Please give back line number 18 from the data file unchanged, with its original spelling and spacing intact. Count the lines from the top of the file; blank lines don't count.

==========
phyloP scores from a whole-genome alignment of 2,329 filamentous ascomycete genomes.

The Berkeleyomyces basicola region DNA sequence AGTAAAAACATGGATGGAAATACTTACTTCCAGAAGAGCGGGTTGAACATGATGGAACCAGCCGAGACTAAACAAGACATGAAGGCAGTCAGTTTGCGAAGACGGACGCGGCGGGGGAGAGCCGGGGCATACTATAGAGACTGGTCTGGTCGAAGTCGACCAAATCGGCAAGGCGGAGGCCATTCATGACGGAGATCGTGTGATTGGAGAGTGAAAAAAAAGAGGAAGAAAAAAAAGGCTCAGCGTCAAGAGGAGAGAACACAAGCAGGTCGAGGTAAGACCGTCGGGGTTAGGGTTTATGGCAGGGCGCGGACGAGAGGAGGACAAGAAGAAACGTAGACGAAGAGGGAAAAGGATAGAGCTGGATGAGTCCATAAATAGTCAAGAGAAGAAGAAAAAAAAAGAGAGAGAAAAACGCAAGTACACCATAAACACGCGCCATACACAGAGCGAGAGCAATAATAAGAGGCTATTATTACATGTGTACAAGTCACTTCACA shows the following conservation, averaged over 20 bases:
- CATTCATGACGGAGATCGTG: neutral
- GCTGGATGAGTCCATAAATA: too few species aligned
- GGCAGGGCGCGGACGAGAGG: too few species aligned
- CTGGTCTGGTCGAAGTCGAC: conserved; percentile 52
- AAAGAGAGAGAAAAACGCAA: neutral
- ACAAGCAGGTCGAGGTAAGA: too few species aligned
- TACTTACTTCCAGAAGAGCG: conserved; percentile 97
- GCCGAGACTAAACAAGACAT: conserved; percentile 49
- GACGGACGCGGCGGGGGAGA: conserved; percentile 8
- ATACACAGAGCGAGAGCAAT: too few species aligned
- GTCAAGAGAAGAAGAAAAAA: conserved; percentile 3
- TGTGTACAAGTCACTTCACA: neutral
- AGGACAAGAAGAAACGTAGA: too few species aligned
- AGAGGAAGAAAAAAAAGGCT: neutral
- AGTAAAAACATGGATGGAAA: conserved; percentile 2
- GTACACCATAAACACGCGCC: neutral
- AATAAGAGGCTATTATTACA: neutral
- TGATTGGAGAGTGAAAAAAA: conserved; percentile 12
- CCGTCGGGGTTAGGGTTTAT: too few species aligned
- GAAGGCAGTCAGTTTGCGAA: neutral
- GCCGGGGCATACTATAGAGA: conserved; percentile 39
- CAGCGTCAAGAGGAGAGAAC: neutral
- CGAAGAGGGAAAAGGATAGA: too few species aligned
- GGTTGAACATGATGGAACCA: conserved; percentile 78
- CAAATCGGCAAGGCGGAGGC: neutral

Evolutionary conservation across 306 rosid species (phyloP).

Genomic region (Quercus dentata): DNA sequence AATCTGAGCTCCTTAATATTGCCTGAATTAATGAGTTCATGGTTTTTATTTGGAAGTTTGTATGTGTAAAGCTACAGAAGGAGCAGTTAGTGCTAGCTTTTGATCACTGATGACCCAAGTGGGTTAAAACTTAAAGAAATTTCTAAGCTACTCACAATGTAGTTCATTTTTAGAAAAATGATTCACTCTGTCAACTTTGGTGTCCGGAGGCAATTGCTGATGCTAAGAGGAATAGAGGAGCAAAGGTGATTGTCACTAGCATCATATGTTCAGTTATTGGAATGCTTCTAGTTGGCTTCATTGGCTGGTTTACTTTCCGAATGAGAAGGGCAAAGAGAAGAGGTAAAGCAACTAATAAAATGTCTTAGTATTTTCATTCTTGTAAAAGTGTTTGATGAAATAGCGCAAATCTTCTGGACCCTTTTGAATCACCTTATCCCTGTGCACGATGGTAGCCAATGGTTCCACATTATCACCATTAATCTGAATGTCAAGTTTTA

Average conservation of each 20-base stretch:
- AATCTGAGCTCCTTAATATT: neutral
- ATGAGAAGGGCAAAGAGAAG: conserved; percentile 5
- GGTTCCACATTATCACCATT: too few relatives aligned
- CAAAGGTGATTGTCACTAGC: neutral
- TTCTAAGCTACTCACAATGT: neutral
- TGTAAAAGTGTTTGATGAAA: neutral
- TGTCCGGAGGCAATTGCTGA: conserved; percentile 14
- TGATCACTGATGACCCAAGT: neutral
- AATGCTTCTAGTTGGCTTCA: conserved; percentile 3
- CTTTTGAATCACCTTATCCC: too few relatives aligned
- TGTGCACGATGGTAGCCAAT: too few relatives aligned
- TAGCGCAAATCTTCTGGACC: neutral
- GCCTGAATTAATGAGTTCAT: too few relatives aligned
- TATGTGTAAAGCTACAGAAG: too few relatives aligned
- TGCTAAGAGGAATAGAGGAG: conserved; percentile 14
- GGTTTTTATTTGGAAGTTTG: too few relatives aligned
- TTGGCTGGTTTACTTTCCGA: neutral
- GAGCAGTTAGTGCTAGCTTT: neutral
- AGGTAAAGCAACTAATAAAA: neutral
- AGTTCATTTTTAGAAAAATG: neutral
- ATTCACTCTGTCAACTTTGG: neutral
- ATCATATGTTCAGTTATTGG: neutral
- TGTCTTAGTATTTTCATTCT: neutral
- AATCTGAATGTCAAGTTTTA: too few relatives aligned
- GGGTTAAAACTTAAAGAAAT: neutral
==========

- GTACACCATAAACACGCGCC: neutral